Sounds of baseball bats pinging echoed in North Park this week as baseball teams from Junction City got their season underway with their first practices of the shortened season.

“(It) feels really great,” said coach Brad Oentrich, 12U Junior Jays coach Thursday. “(It's) good to get out, finally, after a big layoff and get the kids mashing on the dirt and the grass and play real baseball.”

Teams are doing their best to keep players distant while working on different techniques including extending the dugout down the right field line according to coach Denver Kell, 13U head coach on Friday.

“We're out here taking some precautions, but we've got the kids doing some social distancing in our new prefab dugout … making sure we're getting at least eight feet here,” he said.

As area communities cancelled their summer season due to the uncertainty due to the COVID-19 pandemic, coaches praised the Junction City Junior Baseball Association for working with the Geary County Health Department and taking feedback from community members to ensure a season still happened for the youth of the community.

“It's absolutely tremendous there's community support,” Oentrich said. “The hard work by the board and the president that they've done to get us back, and we've had a lot of positive feedback from the community and the parents that they want to see it happen. Everyone wants to be safe, but everybody just really wants to see baseball.

“JCJBA, especially board president Kenny Upham, have worked really hard with the Geary County Health Department and putting guidelines in place for players, coaches and fans,” he added. “So, we feel like we adhere to those and we're gonna be safe.”

After more than a three month layoff from any sports, both Oentrich and Kell said the players have a renewed energy while at practice. Usually, some of these athletes would have come into summer league play after participating in baseball or track at school taking a short week or two break before starting again.

“There's been some kids that’ve been dedicated,” Kell said. “You can tell they didn't take any days off it doesn't look like, but I think overall we'll come around — the weaker links will come stronger here in a few weeks. Our first game is a scrimmage on June 4 and then our games, I think, start June 8.”

“These kids are 12 years old, they’re sixth and seventh graders,” Oentrich said. “They've been playing baseball ever since they were six years old probably. So, they picked it up really fast after the layoff — still rusty, still want to get a little better baseball shape but otherwise pretty good.”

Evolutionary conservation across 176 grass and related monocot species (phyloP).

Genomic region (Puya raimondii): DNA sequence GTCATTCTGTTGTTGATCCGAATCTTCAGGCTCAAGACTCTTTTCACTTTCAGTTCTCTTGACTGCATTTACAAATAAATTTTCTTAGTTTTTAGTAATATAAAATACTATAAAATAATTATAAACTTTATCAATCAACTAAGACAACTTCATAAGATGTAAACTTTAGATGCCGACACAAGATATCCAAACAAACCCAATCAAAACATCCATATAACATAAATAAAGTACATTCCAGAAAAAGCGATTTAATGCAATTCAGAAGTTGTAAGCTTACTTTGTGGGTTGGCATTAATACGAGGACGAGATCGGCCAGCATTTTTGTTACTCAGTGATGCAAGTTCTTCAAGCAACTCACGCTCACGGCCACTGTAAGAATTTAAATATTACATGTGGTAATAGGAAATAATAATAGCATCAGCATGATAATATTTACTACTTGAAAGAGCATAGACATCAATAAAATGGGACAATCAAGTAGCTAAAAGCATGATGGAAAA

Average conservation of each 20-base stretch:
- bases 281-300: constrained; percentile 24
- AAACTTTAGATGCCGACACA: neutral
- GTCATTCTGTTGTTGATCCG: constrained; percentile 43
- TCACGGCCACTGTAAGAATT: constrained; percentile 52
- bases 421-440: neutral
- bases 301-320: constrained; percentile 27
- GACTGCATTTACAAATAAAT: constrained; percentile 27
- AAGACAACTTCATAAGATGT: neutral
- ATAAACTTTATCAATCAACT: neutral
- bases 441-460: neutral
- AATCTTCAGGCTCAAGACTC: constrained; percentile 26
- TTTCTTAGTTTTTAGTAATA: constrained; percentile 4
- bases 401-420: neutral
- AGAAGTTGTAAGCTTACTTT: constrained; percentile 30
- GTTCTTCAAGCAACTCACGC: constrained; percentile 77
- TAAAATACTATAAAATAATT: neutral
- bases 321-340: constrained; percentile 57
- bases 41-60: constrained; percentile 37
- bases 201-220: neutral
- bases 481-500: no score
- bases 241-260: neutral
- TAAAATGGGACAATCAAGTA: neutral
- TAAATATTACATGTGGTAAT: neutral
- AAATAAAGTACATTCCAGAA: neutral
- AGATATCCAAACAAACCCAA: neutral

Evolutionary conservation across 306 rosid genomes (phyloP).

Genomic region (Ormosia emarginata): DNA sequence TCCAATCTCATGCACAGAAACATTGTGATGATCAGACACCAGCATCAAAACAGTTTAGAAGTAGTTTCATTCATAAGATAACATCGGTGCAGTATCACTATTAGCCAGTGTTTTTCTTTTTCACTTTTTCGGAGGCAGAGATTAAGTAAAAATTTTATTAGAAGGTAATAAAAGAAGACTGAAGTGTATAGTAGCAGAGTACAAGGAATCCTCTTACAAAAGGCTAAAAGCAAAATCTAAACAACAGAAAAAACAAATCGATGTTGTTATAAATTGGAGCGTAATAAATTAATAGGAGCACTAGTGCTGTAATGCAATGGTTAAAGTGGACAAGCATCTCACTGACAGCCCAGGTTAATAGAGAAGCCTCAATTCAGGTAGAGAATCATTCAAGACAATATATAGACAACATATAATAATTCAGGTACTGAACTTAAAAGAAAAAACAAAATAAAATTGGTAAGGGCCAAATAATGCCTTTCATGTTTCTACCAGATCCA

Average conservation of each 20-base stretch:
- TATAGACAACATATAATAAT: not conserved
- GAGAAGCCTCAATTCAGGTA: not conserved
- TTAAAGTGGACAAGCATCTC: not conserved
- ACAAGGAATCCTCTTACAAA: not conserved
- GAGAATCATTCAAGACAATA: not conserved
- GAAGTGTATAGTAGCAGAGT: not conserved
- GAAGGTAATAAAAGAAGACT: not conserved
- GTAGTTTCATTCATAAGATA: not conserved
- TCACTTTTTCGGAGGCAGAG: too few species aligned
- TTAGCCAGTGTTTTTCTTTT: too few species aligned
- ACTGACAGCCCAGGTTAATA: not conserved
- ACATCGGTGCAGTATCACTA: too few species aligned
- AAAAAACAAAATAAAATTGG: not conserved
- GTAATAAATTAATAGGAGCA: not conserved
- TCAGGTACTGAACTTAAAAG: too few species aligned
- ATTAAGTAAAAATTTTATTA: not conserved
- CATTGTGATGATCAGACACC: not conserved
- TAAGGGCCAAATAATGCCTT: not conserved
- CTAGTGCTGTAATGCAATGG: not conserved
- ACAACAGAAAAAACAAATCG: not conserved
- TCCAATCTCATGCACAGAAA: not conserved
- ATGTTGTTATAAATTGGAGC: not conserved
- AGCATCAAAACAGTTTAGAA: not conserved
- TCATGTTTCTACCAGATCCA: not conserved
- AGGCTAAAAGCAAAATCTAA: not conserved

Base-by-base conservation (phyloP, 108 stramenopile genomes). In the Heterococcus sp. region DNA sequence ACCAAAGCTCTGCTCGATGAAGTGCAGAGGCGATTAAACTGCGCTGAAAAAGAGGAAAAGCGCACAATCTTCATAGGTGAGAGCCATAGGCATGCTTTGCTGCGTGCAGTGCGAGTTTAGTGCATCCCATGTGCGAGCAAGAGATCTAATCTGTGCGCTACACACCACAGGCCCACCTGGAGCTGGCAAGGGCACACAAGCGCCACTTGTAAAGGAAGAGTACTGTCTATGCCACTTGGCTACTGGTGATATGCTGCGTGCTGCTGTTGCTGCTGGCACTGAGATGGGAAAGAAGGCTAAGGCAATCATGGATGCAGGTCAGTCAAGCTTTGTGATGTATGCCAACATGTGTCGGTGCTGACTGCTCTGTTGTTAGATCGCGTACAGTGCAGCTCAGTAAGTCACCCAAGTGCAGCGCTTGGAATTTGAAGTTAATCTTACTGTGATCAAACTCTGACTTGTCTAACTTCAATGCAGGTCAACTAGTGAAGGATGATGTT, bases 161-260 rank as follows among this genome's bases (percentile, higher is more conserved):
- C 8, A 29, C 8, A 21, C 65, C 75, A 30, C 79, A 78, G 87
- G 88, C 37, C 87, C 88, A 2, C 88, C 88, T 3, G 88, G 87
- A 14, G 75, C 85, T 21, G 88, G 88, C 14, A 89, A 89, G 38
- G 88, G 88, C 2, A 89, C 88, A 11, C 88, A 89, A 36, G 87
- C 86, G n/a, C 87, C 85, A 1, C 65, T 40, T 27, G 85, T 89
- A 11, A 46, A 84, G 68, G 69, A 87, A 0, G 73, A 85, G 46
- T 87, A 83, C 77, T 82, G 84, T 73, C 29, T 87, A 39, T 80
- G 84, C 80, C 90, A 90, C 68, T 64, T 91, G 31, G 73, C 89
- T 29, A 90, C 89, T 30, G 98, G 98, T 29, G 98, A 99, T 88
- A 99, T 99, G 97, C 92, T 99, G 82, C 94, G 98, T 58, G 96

While the two age groups are different in some respects — baseball IQ, skill sets, etc. — both coaches agreed fundamentals are an essential part of their early practices to get the players minds back into being on the diamond.

“It pretty much saves games,” Oentrich said. “If you can eliminate runs by the other team, you're always gonna be there at the end.”

“We can we can never lose our fundamentals,” Kell said. “Obviously at this level, we're going a little bit deeper with some situations, mentally, and so on. But, they got to stay strong with their fundamentals. Every single day we got to be working on our glove work in our, in our stance and teamwork and just keeping things simple.”

Kell said the game is not just about the final score on the board, it’s about the lessons learned on and off the field that he stresses to his players.

“If we do what we're supposed to do out here, teach them to be well rounded young men, then the wins will show up on the scoreboard,” he said. “Ultimately, if we can just go out here and compete hard, and do it as a team, I think that'd be the biggest victory.”

Final game schedules are still in flux as league officials and coaches work on getting the most out of their time with their teams. There will be several tournaments held in North Park as well as at historic Rathert Stadium this summer.

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